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The Art and Science of Photography: The Rule of Thirds Is Dead. Long Live the Rule of Thirds.

The Art and Science of Photography: The Rule of Thirds Is Dead. Long Live the Rule of Thirds.

Has the rule of thirds influenced your compositions? It has mine at times. Yet, with each application I wonder, why should placing things near the thirds of an image be appealing? In fact, it turns out that the link between the rule of thirds and aesthetic appeal is weak. Is the rule of thirds dead?

A Little History

This most common of compositional techniques was initially proposed by John Thomas Smith, Keeper of Prints at the British Museum. He published a book in 1797 entitled “Remarks On Rural Scenery” within which he laid out the notion of a rule of thirds:

In short, in applying this invention, generally speaking, to any other case of light, shade, form or color, I have found the ratio of about two thirds to one third, or of one to two a much better and more harmonizing proportion, than the precise formal half, the too-far-extending four-fifths — and, in short, than any other proportion whatever.

(On a side note, do you think Mr. John Thomas Smith would be a bit surprised to find that, two hundred and some odd years later, half the population of the planet is carrying around a little device in their pocket called a “phone” that helpfully has his rule of thirds grid overlaid right on its “camera”? Oh, the missed royalties… but I digress.)

The question that keeps coming to my mind, though, is why should there be a “harmonizing proportion”, a rule of thirds? Why should we innately find it appealing to place prominent subjects or boundaries a third of the way into an image? Smith’s hypothesis was that “parts of equal appearance hold [the attention] awkwardly suspended as if unable to determine which of those parts is to be considered as the subordinate.” It’s actually an interesting proposition. Many of Ramachandran’s neuroaesthetic laws, for example, are motivated by the need for our brains to effectively divvy up our very limited attention.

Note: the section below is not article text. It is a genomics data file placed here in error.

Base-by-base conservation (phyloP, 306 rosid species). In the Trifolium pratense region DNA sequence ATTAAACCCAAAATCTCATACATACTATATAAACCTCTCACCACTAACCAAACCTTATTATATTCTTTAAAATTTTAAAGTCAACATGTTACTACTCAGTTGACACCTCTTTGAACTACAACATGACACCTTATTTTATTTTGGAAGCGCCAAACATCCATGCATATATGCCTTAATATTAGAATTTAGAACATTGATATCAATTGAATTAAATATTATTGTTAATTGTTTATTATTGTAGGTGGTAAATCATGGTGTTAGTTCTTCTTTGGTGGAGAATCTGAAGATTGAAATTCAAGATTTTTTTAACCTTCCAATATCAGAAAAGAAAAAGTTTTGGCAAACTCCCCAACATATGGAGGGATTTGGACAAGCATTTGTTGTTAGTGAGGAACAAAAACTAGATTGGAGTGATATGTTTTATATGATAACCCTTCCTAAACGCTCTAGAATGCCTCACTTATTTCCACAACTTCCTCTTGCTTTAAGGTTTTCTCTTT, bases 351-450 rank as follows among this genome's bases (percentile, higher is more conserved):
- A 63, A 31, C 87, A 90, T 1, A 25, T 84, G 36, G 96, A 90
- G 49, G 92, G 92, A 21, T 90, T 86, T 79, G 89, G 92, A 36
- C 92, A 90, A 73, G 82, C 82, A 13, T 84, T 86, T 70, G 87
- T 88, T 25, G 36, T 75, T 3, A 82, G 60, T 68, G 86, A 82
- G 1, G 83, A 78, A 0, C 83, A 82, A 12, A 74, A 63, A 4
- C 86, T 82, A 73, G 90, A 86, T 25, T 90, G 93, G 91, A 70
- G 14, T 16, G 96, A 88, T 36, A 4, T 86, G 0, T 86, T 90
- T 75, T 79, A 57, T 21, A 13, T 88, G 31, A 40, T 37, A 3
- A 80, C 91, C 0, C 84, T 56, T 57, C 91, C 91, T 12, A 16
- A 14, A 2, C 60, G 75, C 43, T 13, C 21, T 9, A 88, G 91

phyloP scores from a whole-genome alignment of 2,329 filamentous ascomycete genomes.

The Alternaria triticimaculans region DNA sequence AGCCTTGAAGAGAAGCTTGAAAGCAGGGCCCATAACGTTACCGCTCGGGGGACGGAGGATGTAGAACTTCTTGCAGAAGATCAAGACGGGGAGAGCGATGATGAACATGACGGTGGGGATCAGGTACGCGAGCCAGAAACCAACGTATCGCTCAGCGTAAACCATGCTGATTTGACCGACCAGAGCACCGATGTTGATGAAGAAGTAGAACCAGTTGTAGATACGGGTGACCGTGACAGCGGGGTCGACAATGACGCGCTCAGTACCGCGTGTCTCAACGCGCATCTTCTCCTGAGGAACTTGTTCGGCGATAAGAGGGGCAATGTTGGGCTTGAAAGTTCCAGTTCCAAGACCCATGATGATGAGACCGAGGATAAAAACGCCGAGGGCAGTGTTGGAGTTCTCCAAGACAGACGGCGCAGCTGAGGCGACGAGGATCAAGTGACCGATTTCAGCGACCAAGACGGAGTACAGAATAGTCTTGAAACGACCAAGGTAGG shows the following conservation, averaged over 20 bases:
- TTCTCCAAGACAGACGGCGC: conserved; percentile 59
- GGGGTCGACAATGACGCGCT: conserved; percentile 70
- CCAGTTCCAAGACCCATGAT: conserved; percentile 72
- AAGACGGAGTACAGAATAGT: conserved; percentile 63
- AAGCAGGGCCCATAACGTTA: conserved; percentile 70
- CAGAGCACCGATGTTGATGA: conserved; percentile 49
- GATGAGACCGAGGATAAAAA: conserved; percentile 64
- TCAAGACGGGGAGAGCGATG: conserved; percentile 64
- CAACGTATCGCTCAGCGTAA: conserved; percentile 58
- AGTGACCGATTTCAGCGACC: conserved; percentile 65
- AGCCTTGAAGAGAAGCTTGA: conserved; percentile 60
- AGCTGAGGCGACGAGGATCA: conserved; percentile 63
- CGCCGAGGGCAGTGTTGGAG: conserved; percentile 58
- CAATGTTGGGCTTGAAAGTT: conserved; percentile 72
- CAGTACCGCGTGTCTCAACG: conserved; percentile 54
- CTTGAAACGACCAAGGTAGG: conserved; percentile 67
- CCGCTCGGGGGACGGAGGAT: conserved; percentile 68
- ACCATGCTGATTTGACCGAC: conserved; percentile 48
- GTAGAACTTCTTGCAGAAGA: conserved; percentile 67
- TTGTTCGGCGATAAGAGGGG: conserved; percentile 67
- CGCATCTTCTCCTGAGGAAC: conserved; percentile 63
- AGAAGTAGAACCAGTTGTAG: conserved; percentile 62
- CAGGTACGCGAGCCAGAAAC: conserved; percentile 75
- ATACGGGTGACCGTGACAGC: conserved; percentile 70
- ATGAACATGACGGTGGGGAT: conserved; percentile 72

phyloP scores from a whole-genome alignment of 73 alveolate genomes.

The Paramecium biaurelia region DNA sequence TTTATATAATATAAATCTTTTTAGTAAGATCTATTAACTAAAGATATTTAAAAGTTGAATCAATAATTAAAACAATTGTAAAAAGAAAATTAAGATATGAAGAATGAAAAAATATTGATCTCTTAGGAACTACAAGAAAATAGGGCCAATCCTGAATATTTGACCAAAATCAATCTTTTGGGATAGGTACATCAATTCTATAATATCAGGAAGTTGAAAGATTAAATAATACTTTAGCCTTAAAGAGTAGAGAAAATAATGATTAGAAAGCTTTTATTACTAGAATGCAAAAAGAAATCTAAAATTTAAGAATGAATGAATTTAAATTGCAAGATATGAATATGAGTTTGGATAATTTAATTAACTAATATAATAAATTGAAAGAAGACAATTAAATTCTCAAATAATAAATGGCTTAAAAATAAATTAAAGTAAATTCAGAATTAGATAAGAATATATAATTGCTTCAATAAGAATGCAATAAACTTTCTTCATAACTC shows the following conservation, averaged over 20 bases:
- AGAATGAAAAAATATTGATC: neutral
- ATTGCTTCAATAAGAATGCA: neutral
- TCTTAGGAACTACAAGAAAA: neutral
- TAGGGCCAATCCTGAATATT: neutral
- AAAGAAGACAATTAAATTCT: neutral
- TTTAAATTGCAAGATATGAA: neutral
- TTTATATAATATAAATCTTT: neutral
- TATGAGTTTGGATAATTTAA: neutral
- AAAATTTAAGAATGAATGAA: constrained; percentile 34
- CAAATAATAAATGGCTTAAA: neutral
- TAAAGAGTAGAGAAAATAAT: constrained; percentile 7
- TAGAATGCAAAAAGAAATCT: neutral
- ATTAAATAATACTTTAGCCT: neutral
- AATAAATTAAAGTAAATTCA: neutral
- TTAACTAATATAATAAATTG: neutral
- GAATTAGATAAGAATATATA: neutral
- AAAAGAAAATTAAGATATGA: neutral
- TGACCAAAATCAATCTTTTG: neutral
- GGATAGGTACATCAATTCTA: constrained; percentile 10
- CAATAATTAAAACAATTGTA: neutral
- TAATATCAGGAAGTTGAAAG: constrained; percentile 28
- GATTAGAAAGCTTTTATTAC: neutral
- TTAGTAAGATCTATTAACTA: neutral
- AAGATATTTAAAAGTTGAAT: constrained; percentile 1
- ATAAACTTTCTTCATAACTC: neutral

Yet, it seems like one can come up with contrary examples, examples that would suggest Smith’s explanation might not be the whole story. What if we had an aesthetically strong image that was composed according to the rule of thirds, yet, within which the rule of thirds wasn’t able to play a role in apportioning our attention? It might suggest that there were other factors at play beyond Smith’s explanation (or that the rule of thirds was irrelevant).

The rule of thirds doesn’t help us to apportion our attention in this case, as two equally strong subjects lie on the image’s thirds. To my eye, this doesn’t lessen the strength of the image in the slightest. This would suggest that Smith’s explanation for the rule of thirds may not tell the whole story. Image by Mark Dunsmuir | www.markandnaomi.com | instagram.com/mark_and_naomi.

Take a look at the image above, for example. It’s a crop from a larger portrait taken by fellow Staff Writer, Mark Dunsmuir. The image has two competing subjects, each of identical visual weight and each placed identically with respect to the rule of thirds. The rule of thirds, therefore, can suggest nothing about how we should divide our attention between these two focal points, yet, it still seems to contribute to a strong image (along with many other factors). I, thus, suspect there may be something to the rule of thirds, but am a little skeptical of Smith’s explanation.

In fact, nearly since its inception, there’s been a good bit of pushback against the rule of thirds, pushback that seems to go beyond your typical artist’s nonconformist streak. That wariness turns out to be well founded. In a recent study integrating the computational analysis of images with the human perception of aesthetic beauty, researchers found that the rule of thirds was only weakly correlated with the aesthetic appeal of an image. And, perhaps tellingly, I haven’t yet been able to find a good neuroaesthetic motivation for the rule of thirds in the literature. Yet when composing a shot, it often doesn’t seem a bad place to start, either. Rule of thirds-based compositions do seem to be more appealing than many other options. Perhaps the rule isn’t sufficient on its own to yield superbly crafted compositions, but maybe it’s enough to help save us from some much worse ones. Indeed, in the study referenced above the least aesthetically appealing images all had low rule of thirds scores. There did appear to be a correlation there.